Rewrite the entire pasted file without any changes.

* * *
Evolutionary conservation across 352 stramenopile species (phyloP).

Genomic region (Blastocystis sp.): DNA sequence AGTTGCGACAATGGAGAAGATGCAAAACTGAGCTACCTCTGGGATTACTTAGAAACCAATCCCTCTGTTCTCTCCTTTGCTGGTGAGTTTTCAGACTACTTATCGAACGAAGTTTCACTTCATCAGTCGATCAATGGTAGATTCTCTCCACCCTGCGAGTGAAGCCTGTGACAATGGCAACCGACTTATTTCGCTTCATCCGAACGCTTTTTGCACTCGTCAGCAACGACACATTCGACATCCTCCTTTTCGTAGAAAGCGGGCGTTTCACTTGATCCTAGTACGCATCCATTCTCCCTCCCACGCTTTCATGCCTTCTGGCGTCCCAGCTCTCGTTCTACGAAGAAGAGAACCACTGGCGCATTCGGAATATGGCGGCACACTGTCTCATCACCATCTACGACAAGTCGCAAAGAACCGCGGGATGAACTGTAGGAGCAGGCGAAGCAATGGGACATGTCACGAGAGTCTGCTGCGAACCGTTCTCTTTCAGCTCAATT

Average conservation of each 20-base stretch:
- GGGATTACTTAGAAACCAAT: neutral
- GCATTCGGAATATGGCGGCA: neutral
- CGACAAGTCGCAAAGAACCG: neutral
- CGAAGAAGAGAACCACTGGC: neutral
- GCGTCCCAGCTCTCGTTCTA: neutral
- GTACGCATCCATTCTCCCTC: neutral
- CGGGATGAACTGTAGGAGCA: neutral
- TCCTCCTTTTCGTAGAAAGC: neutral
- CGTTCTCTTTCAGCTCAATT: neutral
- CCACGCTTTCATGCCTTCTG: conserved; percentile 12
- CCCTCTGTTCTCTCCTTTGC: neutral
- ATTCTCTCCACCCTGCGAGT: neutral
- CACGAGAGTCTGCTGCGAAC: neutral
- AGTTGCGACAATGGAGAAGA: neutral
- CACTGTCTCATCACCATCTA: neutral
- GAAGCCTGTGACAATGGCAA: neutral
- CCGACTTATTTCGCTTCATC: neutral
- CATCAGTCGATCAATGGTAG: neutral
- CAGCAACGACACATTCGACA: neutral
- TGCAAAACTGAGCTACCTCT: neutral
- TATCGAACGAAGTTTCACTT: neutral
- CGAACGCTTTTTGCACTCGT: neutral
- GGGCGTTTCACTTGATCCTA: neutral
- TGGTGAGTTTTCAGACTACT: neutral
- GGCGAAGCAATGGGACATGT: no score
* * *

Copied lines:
Evolutionary conservation across 352 stramenopile species (phyloP).

Genomic region (Blastocystis sp.): DNA sequence AGTTGCGACAATGGAGAAGATGCAAAACTGAGCTACCTCTGGGATTACTTAGAAACCAATCCCTCTGTTCTCTCCTTTGCTGGTGAGTTTTCAGACTACTTATCGAACGAAGTTTCACTTCATCAGTCGATCAATGGTAGATTCTCTCCACCCTGCGAGTGAAGCCTGTGACAATGGCAACCGACTTATTTCGCTTCATCCGAACGCTTTTTGCACTCGTCAGCAACGACACATTCGACATCCTCCTTTTCGTAGAAAGCGGGCGTTTCACTTGATCCTAGTACGCATCCATTCTCCCTCCCACGCTTTCATGCCTTCTGGCGTCCCAGCTCTCGTTCTACGAAGAAGAGAACCACTGGCGCATTCGGAATATGGCGGCACACTGTCTCATCACCATCTACGACAAGTCGCAAAGAACCGCGGGATGAACTGTAGGAGCAGGCGAAGCAATGGGACATGTCACGAGAGTCTGCTGCGAACCGTTCTCTTTCAGCTCAATT

Average conservation of each 20-base stretch:
- GGGATTACTTAGAAACCAAT: neutral
- GCATTCGGAATATGGCGGCA: neutral
- CGACAAGTCGCAAAGAACCG: neutral
- CGAAGAAGAGAACCACTGGC: neutral
- GCGTCCCAGCTCTCGTTCTA: neutral
- GTACGCATCCATTCTCCCTC: neutral
- CGGGATGAACTGTAGGAGCA: neutral
- TCCTCCTTTTCGTAGAAAGC: neutral
- CGTTCTCTTTCAGCTCAATT: neutral
- CCACGCTTTCATGCCTTCTG: conserved; percentile 12
- CCCTCTGTTCTCTCCTTTGC: neutral
- ATTCTCTCCACCCTGCGAGT: neutral
- CACGAGAGTCTGCTGCGAAC: neutral
- AGTTGCGACAATGGAGAAGA: neutral
- CACTGTCTCATCACCATCTA: neutral
- GAAGCCTGTGACAATGGCAA: neutral
- CCGACTTATTTCGCTTCATC: neutral
- CATCAGTCGATCAATGGTAG: neutral
- CAGCAACGACACATTCGACA: neutral
- TGCAAAACTGAGCTACCTCT: neutral
- TATCGAACGAAGTTTCACTT: neutral
- CGAACGCTTTTTGCACTCGT: neutral
- GGGCGTTTCACTTGATCCTA: neutral
- TGGTGAGTTTTCAGACTACT: neutral
- GGCGAAGCAATGGGACATGT: no score